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On World Press Freedom Day, Malaysia investigates journalist over ‘provocation’


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On World Press Freedom Day, Malaysia investigates journalist over ‘provocation’

Police in Malaysia have confirmed they are investigating a journalist over her reporting on mass raids targeting migrants and refugees amid the COVID-19 pandemic.Key points:A South China Morning Post reporter was summoned to police headquarters over an article she wroteOn World Press Freedom Day, Malaysia’s Government said media must help uphold “harmony of the country”Many…

On World Press Freedom Day, Malaysia investigates journalist over ‘provocation’

Police in Malaysia have confirmed they are investigating a journalist over her reporting on mass raids targeting migrants and refugees amid the COVID-19 pandemic.

Key points:

  • A South China Morning Post reporter was summoned to police headquarters over an article she wrote
  • On World Press Freedom Day, Malaysia’s Government said media must help uphold “harmony of the country”
  • Many fear freedom of speech is declining in Malaysia after Mahathir Mohamad’s resignation

Tashny Sukumaran, a correspondent for Hong Kong newspaper the South China Morning Post, said she had been summoned to the Royal Malaysian Police headquarters in Kuala Lumpur over an article she wrote last week about the raids.

A portrait of journalist Tashny Sukumaran.

Tashny Sukumaran is a correspondent for Hong Kong newspaper the South China Morning Post.(Supplied: Tashny Sukumaran)

Sukumaran says she is being investigated under section 504 of Malaysia’s penal code, which allows for up to two years’ prison for “whoever intentionally insults, and thereby gives provocation to any person, intending or knowing it to be likely that such provocation will cause [them] to break the public peace”.

Malaysia’s Communications Minister Saifuddin Abdullah said he had asked the country’s media regulator not to “act” against Sukumaran.

“I may not like [yo]ur piece but I will defend [yo]ur right to write it,” he wrote on Twitter.

Authorities rounded up more than 700 migrants, including children, last Friday amid rising public anger at foreigners during Malaysia’s coronavirus outbreak — a move slammed by rights groups.

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Amnesty International Malaysia called the arrests “an appalling violation of human rights and the persecution of an already marginalised community”, adding it was a “clear abuse of power”.

“Mass arrests being carried out in the middle of a pandemic are terrible enough, but reports of detainees being cramped into small vans, not provided masks, unable to practise social distancing is equally alarming,” Amnesty head Preethi Bhardwaj said in a statement.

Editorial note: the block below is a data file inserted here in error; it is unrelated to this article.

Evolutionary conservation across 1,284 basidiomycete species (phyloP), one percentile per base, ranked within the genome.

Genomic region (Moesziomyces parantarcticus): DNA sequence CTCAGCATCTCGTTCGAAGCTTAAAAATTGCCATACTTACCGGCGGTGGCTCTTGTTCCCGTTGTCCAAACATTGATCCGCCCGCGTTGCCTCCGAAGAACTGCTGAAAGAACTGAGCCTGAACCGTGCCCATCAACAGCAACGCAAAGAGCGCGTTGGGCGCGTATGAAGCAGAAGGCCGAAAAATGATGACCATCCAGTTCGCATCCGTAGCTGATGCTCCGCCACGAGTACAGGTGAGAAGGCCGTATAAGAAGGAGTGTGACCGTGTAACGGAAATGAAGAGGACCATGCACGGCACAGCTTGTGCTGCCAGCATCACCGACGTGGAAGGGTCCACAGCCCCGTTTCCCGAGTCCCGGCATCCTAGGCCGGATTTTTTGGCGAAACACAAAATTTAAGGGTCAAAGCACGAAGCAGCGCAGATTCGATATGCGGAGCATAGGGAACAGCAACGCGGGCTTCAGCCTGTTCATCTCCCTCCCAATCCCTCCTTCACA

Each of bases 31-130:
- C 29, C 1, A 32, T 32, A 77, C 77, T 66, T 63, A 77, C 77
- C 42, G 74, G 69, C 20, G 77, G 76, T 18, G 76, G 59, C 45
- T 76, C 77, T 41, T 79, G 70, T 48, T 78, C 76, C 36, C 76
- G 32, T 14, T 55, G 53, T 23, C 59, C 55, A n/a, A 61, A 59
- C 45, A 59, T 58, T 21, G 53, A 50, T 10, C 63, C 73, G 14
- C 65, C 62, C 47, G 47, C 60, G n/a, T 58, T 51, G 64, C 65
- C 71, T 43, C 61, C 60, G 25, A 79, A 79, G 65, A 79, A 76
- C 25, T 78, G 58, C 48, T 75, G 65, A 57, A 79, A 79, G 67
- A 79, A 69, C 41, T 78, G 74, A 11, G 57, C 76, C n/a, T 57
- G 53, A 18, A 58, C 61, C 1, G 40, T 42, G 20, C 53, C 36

Fragile freedom of the press in Malaysia

The investigation into Sukumaran’s work was confirmed on Sunday, which was World Press Freedom Day.

Mr Saifuddin released a statement declaring the Malaysian Government’s “clear commitment to press freedom”.

“In the era of 21st-century technology, the media not only play a role in disseminating transparent information, but also protecting the public from spreading false information that could threaten the stability and harmony of the country.”

A man wearing brown is walked out of a building flanked by two police officers in masks and white hazmat suits.

Sweeping arrests followed public anger against foreigners, particularly Rohingya refugees.(Reuters: Lim Huey Teng)

Malaysia saw a marked improvement in its ranking on this year’s World Press Freedom Index, jumping 22 spots to 101, after a historic election in May 2018 saw the first change of government in six decades.

Watchdog organisation Reporters Without Borders has reported “the general environment for journalists is much more relaxed, self-censorship has declined dramatically and the print media are now offering a fuller and more balanced range of viewpoints”.

People celebrate against the backdrop of the Malaysian flag.

Supporters of Mahathir Mohamad celebrate his victory in 2018.(Reuters/Stringer)

Previously blacklisted journalists and media outlets were able to “resume working without fear of harassment”, it said.

But reform appears to have been derailed by a chaotic leadership crisis in February that saw prime minister Mahathir Mohamad resign.

About 20 activists were arrested in Kuala Lumpur in March after they protested against what was seen as the undemocratic appointment of Muhyiddin Yassin as Prime Minister.

Defence Minister Ismail Sabri recently lashed out at Channel News Asia reporter Melissa Goh over her reporting about the treatment of migrants amid the Government’s handling of coronavirus, accusing her of having “bad intentions”.

A woman wearing a protective mask uses her phone in a Light Rail Transit train in KL.

Malaysia will begin to ease its so-called movement control order this week.(AP: Vincent Thian)

Malaysia enacted strict lockdown restrictions on March 18, known locally as the movement control order.

Spurred by sensationalist reporting from some local media outlets, many Malaysians have suggested in petitions and on social media that Rohingya refugees and other foreigners are not observing the country’s social-distancing arrangements.

Some Rohingya are thought to have attended in late February a religious gathering which was the source of Malaysia’s first major outbreak.

The Malaysian Prime Minister announced on Friday that from this week the country would begin lifting some of its restrictions, allowing some businesses including restaurants to reopen and for people to exercise outside.

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